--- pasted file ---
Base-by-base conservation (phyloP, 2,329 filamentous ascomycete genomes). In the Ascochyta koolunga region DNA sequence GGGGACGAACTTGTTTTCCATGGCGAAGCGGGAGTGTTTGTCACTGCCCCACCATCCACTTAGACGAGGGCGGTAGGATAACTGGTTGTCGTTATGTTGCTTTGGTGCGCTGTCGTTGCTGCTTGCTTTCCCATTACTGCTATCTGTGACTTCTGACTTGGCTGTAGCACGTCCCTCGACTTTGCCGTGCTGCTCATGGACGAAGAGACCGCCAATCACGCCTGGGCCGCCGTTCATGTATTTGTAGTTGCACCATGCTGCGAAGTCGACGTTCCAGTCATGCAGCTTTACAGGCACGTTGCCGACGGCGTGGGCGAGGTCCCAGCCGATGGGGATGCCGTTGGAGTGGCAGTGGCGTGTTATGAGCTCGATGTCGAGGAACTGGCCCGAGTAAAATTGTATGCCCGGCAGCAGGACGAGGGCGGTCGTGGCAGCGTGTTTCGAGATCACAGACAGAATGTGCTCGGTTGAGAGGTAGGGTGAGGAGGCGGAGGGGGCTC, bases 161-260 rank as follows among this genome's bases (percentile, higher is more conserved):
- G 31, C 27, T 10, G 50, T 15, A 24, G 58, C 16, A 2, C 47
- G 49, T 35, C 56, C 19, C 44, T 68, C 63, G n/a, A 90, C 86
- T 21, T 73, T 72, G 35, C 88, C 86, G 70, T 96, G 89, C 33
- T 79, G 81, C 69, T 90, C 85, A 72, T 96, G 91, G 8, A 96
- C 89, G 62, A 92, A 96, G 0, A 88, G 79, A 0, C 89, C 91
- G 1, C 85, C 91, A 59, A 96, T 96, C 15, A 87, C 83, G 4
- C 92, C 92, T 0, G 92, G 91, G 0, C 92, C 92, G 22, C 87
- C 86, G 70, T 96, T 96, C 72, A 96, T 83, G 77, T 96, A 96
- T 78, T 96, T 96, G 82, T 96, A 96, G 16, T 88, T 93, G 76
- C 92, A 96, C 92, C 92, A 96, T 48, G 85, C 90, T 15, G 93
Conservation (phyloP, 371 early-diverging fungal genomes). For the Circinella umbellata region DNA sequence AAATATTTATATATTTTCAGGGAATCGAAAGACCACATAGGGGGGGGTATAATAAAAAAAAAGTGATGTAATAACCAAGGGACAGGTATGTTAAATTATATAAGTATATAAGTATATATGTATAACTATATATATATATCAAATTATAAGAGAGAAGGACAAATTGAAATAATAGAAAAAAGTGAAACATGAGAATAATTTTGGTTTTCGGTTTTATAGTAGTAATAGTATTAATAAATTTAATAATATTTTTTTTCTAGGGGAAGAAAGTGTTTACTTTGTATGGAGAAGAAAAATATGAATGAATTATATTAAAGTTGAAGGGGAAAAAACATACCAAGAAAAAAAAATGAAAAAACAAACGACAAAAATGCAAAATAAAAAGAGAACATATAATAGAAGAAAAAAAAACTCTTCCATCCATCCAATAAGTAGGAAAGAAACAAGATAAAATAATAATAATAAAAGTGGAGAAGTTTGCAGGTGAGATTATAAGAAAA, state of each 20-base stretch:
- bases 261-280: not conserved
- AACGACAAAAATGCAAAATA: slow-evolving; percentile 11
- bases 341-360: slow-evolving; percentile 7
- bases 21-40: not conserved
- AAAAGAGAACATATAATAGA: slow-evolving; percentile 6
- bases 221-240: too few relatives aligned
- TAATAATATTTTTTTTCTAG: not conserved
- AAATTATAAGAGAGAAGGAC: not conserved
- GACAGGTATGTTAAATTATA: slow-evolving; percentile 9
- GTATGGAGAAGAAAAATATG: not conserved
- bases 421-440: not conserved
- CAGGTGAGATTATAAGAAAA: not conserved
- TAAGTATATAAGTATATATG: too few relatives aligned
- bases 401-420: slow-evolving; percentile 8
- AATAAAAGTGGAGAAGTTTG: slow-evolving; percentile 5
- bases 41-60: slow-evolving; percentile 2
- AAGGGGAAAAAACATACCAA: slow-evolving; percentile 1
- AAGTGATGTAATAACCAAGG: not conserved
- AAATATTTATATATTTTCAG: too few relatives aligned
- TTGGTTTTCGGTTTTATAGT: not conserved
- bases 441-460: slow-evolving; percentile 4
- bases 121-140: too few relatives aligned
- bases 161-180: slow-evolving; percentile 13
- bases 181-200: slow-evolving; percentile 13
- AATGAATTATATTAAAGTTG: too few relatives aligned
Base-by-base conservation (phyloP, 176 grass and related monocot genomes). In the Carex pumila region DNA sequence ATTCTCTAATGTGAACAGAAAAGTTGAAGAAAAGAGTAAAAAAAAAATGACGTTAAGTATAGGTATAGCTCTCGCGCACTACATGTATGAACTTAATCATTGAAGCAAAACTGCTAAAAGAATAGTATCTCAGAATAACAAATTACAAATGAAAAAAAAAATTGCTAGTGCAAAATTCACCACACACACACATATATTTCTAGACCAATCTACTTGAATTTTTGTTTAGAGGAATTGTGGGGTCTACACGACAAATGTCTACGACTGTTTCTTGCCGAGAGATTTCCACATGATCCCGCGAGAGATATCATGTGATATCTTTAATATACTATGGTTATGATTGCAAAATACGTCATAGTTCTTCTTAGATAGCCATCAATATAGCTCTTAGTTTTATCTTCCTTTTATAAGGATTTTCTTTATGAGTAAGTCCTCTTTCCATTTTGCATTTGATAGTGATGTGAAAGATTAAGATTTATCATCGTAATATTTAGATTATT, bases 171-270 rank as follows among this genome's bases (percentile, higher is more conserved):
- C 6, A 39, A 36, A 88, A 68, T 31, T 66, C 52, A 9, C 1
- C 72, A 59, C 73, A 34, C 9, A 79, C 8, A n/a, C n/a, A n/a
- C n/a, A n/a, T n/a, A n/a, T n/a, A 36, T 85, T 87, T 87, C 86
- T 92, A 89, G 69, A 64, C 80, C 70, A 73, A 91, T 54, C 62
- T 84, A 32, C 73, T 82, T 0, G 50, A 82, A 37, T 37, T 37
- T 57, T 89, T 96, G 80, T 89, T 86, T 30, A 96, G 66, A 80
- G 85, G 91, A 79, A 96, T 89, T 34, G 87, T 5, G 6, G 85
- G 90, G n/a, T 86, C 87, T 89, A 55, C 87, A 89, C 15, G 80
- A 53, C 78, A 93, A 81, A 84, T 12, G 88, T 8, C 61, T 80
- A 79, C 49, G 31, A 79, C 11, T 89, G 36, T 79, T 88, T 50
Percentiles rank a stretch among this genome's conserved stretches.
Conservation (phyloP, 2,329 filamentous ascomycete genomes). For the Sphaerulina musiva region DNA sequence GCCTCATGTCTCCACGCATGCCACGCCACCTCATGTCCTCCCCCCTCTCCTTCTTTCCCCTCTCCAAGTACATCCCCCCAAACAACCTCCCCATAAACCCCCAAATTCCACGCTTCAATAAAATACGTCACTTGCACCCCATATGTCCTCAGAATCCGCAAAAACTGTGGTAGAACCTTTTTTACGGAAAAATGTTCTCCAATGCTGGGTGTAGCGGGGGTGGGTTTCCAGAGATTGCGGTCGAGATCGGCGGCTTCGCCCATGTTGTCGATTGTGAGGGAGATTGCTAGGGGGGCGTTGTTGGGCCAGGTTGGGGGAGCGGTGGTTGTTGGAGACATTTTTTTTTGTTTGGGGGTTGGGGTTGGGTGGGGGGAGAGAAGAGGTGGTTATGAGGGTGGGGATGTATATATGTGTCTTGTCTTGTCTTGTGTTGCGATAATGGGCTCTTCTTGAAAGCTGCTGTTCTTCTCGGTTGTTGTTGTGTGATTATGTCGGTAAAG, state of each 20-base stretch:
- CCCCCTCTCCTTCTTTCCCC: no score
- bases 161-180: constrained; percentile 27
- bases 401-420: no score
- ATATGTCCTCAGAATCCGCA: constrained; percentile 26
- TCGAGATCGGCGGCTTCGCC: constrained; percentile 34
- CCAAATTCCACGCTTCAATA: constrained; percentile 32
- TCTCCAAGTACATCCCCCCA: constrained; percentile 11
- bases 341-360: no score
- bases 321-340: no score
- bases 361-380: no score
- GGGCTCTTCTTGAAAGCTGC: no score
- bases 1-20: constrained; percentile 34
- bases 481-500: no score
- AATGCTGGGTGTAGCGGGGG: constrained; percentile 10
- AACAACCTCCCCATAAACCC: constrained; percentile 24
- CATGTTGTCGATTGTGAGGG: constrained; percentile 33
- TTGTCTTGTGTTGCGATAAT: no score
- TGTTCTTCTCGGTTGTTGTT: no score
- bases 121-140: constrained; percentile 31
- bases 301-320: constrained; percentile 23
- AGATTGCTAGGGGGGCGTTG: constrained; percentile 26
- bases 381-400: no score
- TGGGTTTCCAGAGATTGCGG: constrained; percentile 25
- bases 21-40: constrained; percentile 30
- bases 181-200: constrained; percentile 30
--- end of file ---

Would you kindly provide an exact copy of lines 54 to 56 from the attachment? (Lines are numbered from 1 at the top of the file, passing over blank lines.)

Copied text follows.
- ATATGTCCTCAGAATCCGCA: constrained; percentile 26
- TCGAGATCGGCGGCTTCGCC: constrained; percentile 34
- CCAAATTCCACGCTTCAATA: constrained; percentile 32